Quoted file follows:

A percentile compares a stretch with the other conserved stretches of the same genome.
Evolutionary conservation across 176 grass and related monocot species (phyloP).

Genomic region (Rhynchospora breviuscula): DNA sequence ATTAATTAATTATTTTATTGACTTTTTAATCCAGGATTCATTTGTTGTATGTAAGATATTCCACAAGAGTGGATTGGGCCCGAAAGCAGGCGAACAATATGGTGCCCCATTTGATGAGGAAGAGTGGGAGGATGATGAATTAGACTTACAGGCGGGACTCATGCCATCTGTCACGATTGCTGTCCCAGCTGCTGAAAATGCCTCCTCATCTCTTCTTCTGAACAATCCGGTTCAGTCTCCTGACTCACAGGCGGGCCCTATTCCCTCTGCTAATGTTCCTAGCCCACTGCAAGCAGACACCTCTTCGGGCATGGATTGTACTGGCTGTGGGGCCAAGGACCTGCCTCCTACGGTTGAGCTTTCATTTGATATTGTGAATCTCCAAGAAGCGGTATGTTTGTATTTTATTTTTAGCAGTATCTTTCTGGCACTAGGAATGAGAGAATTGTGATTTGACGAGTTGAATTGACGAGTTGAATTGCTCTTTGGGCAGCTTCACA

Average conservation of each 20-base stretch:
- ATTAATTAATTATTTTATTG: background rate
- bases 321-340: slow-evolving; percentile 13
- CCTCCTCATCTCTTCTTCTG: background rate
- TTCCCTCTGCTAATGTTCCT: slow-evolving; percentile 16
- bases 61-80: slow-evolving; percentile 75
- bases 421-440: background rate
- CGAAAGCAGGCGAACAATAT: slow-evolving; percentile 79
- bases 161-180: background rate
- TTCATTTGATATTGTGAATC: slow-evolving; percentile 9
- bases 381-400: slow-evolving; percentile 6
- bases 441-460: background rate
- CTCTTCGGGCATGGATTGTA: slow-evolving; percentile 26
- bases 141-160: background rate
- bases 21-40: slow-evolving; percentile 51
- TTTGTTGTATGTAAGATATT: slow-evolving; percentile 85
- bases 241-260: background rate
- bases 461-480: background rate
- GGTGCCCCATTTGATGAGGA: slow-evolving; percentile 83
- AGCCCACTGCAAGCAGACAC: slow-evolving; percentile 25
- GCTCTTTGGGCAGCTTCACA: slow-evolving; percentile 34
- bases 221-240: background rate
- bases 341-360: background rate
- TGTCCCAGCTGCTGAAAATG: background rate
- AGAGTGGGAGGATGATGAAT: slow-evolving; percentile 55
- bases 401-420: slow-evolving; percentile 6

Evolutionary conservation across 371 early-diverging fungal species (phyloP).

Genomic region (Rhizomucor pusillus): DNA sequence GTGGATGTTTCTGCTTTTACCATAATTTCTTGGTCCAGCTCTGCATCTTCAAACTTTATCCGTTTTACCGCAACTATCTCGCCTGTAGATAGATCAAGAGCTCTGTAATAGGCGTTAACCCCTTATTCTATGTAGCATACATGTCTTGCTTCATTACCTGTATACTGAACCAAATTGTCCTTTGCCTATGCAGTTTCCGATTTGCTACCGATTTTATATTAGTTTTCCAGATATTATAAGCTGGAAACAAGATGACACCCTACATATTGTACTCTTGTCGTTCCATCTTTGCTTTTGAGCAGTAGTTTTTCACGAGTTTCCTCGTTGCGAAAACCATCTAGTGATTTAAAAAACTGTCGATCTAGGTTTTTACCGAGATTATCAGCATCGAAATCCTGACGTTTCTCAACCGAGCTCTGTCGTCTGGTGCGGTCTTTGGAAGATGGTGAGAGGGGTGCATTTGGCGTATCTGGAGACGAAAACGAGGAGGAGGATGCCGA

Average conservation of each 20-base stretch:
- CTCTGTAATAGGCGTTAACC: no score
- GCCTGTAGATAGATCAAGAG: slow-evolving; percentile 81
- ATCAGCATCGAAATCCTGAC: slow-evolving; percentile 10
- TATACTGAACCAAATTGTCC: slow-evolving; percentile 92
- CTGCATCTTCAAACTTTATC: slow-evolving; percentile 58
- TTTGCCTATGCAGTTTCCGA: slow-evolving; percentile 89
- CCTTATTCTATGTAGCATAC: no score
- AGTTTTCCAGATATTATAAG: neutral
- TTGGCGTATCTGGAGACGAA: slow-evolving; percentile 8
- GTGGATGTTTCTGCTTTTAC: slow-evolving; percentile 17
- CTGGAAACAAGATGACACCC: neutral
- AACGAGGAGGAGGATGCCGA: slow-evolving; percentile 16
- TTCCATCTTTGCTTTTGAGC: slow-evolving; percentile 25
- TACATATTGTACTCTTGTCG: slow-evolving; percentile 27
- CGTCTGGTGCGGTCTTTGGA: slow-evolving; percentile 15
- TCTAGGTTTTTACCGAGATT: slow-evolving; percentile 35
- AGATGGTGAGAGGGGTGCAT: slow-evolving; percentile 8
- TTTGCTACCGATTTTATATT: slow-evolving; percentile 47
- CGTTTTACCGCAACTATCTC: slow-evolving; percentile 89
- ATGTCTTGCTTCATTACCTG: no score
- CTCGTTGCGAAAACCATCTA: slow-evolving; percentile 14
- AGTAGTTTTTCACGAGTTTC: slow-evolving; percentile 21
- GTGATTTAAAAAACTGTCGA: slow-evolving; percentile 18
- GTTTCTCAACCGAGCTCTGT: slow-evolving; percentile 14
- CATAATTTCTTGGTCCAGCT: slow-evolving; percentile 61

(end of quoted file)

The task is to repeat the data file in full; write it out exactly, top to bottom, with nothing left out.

A percentile compares a stretch with the other conserved stretches of the same genome.
Evolutionary conservation across 176 grass and related monocot species (phyloP).

Genomic region (Rhynchospora breviuscula): DNA sequence ATTAATTAATTATTTTATTGACTTTTTAATCCAGGATTCATTTGTTGTATGTAAGATATTCCACAAGAGTGGATTGGGCCCGAAAGCAGGCGAACAATATGGTGCCCCATTTGATGAGGAAGAGTGGGAGGATGATGAATTAGACTTACAGGCGGGACTCATGCCATCTGTCACGATTGCTGTCCCAGCTGCTGAAAATGCCTCCTCATCTCTTCTTCTGAACAATCCGGTTCAGTCTCCTGACTCACAGGCGGGCCCTATTCCCTCTGCTAATGTTCCTAGCCCACTGCAAGCAGACACCTCTTCGGGCATGGATTGTACTGGCTGTGGGGCCAAGGACCTGCCTCCTACGGTTGAGCTTTCATTTGATATTGTGAATCTCCAAGAAGCGGTATGTTTGTATTTTATTTTTAGCAGTATCTTTCTGGCACTAGGAATGAGAGAATTGTGATTTGACGAGTTGAATTGACGAGTTGAATTGCTCTTTGGGCAGCTTCACA

Average conservation of each 20-base stretch:
- ATTAATTAATTATTTTATTG: background rate
- bases 321-340: slow-evolving; percentile 13
- CCTCCTCATCTCTTCTTCTG: background rate
- TTCCCTCTGCTAATGTTCCT: slow-evolving; percentile 16
- bases 61-80: slow-evolving; percentile 75
- bases 421-440: background rate
- CGAAAGCAGGCGAACAATAT: slow-evolving; percentile 79
- bases 161-180: background rate
- TTCATTTGATATTGTGAATC: slow-evolving; percentile 9
- bases 381-400: slow-evolving; percentile 6
- bases 441-460: background rate
- CTCTTCGGGCATGGATTGTA: slow-evolving; percentile 26
- bases 141-160: background rate
- bases 21-40: slow-evolving; percentile 51
- TTTGTTGTATGTAAGATATT: slow-evolving; percentile 85
- bases 241-260: background rate
- bases 461-480: background rate
- GGTGCCCCATTTGATGAGGA: slow-evolving; percentile 83
- AGCCCACTGCAAGCAGACAC: slow-evolving; percentile 25
- GCTCTTTGGGCAGCTTCACA: slow-evolving; percentile 34
- bases 221-240: background rate
- bases 341-360: background rate
- TGTCCCAGCTGCTGAAAATG: background rate
- AGAGTGGGAGGATGATGAAT: slow-evolving; percentile 55
- bases 401-420: slow-evolving; percentile 6

Evolutionary conservation across 371 early-diverging fungal species (phyloP).

Genomic region (Rhizomucor pusillus): DNA sequence GTGGATGTTTCTGCTTTTACCATAATTTCTTGGTCCAGCTCTGCATCTTCAAACTTTATCCGTTTTACCGCAACTATCTCGCCTGTAGATAGATCAAGAGCTCTGTAATAGGCGTTAACCCCTTATTCTATGTAGCATACATGTCTTGCTTCATTACCTGTATACTGAACCAAATTGTCCTTTGCCTATGCAGTTTCCGATTTGCTACCGATTTTATATTAGTTTTCCAGATATTATAAGCTGGAAACAAGATGACACCCTACATATTGTACTCTTGTCGTTCCATCTTTGCTTTTGAGCAGTAGTTTTTCACGAGTTTCCTCGTTGCGAAAACCATCTAGTGATTTAAAAAACTGTCGATCTAGGTTTTTACCGAGATTATCAGCATCGAAATCCTGACGTTTCTCAACCGAGCTCTGTCGTCTGGTGCGGTCTTTGGAAGATGGTGAGAGGGGTGCATTTGGCGTATCTGGAGACGAAAACGAGGAGGAGGATGCCGA

Average conservation of each 20-base stretch:
- CTCTGTAATAGGCGTTAACC: no score
- GCCTGTAGATAGATCAAGAG: slow-evolving; percentile 81
- ATCAGCATCGAAATCCTGAC: slow-evolving; percentile 10
- TATACTGAACCAAATTGTCC: slow-evolving; percentile 92
- CTGCATCTTCAAACTTTATC: slow-evolving; percentile 58
- TTTGCCTATGCAGTTTCCGA: slow-evolving; percentile 89
- CCTTATTCTATGTAGCATAC: no score
- AGTTTTCCAGATATTATAAG: neutral
- TTGGCGTATCTGGAGACGAA: slow-evolving; percentile 8
- GTGGATGTTTCTGCTTTTAC: slow-evolving; percentile 17
- CTGGAAACAAGATGACACCC: neutral
- AACGAGGAGGAGGATGCCGA: slow-evolving; percentile 16
- TTCCATCTTTGCTTTTGAGC: slow-evolving; percentile 25
- TACATATTGTACTCTTGTCG: slow-evolving; percentile 27
- CGTCTGGTGCGGTCTTTGGA: slow-evolving; percentile 15
- TCTAGGTTTTTACCGAGATT: slow-evolving; percentile 35
- AGATGGTGAGAGGGGTGCAT: slow-evolving; percentile 8
- TTTGCTACCGATTTTATATT: slow-evolving; percentile 47
- CGTTTTACCGCAACTATCTC: slow-evolving; percentile 89
- ATGTCTTGCTTCATTACCTG: no score
- CTCGTTGCGAAAACCATCTA: slow-evolving; percentile 14
- AGTAGTTTTTCACGAGTTTC: slow-evolving; percentile 21
- GTGATTTAAAAAACTGTCGA: slow-evolving; percentile 18
- GTTTCTCAACCGAGCTCTGT: slow-evolving; percentile 14
- CATAATTTCTTGGTCCAGCT: slow-evolving; percentile 61